Last year I interviewed a ninety year old doctor who, as a medical student in Oxford in 1941, had been shown the laboratory where a little team of scientists developed the first ever usable penicillin. He told me they were having to use bedpans to grow the cultures in, they simply didn’t have anything else available.

Later on in our chat, he casually let slip that when he was crossing the Atlantic in 1942, the ship he was on was torpedoed at night, and he spent several hours tossing about in the dark on a makeshift raft in his dressing gown and slippers, before eventually being rescued.

That is one of the odd things about the war, people who lived through it often look back as though it was all quite ordinary. But it wasn’t, it was extraordinary and it forced people to show extraordinary amounts of courage and resilience. That’s what makes it such a fascinating period to write about.


About Helen Carey

Novelist Helen Carey is best know for her World War Two novels Lavender Road, Some Sunny Day and On a Wing and a Prayer, which has recently been voted the winner of the e-Festival of Words Historical Fiction Award.

Helen’s two contemporary novels, Slick Deals and The Art of Loving, are also available as e-books.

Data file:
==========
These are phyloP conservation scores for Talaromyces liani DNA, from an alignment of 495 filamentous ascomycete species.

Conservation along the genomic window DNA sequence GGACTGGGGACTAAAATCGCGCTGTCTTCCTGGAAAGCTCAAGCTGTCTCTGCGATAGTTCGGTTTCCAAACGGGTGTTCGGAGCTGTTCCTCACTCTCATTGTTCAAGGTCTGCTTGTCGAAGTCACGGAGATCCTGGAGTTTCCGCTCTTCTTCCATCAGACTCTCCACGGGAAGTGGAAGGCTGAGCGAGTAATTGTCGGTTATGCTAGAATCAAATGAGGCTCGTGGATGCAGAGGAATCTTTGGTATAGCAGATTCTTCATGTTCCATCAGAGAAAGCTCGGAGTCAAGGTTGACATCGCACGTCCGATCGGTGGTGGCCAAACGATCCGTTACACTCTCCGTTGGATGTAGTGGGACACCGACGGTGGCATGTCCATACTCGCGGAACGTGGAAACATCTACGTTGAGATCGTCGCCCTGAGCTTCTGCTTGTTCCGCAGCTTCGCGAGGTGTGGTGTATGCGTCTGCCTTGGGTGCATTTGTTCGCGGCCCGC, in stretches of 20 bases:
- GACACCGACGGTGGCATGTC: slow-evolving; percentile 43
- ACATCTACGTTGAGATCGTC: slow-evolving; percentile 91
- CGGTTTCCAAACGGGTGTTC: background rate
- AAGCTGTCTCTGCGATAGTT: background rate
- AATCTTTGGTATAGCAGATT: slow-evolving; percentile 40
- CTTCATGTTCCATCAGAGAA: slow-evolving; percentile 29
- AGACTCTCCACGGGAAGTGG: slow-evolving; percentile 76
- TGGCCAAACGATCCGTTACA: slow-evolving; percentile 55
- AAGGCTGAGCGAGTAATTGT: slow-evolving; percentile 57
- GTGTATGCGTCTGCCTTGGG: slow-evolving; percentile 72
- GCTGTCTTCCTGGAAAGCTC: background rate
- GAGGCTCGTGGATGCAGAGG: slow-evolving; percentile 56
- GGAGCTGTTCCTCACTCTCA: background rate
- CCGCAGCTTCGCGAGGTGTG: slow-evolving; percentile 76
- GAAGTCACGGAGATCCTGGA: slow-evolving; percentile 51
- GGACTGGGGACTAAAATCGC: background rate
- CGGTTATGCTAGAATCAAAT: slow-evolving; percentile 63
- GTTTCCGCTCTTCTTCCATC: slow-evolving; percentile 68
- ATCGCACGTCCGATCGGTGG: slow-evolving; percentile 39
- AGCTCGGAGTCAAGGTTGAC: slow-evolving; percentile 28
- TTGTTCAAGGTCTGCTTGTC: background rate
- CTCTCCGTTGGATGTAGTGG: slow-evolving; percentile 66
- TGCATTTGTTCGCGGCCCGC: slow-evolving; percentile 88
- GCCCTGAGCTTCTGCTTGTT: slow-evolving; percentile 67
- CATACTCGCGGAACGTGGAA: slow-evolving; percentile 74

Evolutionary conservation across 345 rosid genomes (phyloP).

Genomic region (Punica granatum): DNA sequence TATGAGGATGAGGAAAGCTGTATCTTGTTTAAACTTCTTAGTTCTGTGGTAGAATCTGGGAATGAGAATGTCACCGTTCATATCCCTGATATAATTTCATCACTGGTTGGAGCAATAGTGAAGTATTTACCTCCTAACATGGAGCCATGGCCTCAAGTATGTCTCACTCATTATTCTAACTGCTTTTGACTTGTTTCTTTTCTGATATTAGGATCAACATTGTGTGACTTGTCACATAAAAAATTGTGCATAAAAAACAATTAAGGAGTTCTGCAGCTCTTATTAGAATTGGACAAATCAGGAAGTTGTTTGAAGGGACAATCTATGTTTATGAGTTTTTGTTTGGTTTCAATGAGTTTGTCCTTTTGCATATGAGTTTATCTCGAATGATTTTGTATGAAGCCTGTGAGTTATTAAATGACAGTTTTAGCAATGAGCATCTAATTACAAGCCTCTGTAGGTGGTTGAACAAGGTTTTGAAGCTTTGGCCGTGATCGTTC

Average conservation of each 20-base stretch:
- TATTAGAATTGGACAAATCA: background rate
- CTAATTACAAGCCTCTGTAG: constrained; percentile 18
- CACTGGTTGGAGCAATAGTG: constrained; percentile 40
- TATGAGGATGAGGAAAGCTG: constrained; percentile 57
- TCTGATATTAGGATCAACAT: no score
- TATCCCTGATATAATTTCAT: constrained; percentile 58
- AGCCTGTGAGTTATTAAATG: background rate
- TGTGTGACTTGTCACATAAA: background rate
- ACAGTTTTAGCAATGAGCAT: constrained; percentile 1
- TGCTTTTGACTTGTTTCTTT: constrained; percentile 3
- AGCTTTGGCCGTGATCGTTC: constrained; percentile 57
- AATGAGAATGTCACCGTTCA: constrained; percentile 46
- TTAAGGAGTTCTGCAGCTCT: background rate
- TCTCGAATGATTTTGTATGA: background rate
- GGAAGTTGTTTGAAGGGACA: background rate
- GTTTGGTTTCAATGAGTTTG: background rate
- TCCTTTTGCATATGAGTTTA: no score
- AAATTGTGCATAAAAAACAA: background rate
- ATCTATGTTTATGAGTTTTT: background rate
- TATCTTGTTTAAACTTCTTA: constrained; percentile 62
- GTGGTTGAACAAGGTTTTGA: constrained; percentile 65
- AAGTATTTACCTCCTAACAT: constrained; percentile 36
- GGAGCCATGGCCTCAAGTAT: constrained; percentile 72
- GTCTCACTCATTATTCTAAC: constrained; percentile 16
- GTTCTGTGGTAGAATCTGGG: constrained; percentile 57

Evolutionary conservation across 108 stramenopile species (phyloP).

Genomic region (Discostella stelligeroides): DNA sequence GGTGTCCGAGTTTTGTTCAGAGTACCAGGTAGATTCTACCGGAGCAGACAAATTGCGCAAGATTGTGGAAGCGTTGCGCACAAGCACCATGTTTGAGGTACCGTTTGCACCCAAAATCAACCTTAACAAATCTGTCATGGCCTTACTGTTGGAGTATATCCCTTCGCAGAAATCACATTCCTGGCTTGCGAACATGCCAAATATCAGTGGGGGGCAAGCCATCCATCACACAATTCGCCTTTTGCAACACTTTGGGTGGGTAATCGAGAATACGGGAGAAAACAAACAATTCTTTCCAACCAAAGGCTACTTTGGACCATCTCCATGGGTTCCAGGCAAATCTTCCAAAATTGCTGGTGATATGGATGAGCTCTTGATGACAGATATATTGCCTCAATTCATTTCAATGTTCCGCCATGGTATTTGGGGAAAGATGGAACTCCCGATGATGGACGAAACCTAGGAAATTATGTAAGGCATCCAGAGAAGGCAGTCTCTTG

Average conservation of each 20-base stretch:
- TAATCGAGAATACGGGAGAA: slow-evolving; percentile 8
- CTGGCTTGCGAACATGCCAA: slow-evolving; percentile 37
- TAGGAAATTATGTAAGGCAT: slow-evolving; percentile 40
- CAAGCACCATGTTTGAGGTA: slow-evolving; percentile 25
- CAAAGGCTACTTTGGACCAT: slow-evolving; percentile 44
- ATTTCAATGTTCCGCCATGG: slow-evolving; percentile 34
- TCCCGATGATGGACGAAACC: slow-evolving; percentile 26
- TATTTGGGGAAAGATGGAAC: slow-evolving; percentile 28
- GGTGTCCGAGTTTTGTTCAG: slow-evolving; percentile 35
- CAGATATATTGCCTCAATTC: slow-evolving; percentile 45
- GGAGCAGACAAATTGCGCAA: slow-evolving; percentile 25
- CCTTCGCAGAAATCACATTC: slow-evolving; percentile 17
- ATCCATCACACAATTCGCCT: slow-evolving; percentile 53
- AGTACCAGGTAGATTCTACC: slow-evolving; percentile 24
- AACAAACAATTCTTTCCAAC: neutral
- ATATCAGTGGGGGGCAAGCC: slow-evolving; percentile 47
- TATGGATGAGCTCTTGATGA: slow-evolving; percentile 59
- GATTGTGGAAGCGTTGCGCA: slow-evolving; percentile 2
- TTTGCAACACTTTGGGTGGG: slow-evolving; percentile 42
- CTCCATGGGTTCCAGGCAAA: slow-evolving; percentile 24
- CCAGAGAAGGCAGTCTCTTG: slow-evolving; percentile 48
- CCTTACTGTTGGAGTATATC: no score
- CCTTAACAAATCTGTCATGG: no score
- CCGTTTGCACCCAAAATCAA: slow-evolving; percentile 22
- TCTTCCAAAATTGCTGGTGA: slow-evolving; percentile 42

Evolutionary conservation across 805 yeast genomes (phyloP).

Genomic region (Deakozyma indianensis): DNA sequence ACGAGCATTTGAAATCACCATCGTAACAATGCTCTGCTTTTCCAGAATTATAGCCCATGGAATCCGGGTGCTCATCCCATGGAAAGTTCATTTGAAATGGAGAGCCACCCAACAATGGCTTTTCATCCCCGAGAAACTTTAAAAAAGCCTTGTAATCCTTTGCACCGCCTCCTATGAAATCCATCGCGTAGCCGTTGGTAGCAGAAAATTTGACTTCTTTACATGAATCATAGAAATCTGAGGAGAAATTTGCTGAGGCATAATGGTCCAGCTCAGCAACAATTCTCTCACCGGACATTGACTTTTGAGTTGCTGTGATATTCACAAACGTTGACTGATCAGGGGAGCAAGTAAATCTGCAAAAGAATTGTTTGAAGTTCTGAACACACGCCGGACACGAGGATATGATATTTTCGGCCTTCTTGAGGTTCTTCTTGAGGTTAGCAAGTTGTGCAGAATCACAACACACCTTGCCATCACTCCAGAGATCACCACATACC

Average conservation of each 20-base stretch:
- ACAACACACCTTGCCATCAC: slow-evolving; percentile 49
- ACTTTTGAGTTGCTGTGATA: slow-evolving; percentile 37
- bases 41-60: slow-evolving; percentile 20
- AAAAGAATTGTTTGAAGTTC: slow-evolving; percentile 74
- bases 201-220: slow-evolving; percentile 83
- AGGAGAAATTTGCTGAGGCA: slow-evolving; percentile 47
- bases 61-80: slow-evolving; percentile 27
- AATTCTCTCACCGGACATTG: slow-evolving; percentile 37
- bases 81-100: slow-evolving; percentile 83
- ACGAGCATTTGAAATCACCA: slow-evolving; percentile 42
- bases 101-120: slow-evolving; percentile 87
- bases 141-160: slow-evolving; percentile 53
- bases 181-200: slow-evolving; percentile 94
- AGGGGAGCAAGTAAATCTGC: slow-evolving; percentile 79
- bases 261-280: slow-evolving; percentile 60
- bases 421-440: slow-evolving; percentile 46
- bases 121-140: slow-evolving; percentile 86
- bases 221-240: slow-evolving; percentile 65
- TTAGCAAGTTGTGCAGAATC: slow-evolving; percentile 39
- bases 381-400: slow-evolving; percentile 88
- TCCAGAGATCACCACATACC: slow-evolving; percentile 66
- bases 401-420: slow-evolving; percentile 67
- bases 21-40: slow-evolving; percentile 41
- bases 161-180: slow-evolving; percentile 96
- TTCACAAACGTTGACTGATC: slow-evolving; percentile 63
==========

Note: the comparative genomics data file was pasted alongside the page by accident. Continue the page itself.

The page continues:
As well as writing Helen likes to paint and works from a small studio in a converted goat shed on the small Pembrokeshire coastal farm where she lives, and which she and her husband run as a wildlife haven. She also teaches creative writing at Trinity Saint David and Aberystwyth Universities.

Helen has recently signed a fabulous deal with Headline Books. Her new novel, London Calling, the fourth in the Lavender Road series, will be published at the beginning of 2016.



Helen’s website: http://www.helencareybooks.co.uk

Helen’s blog: http://helencareybooks.wordpress.com

Or join her on Twitter: @helencareybooks

Or Facebook: https://www.facebook.com/helencareybooks

Find Lavender Road on Amazon: http://viewBook.at/B0066DLQGM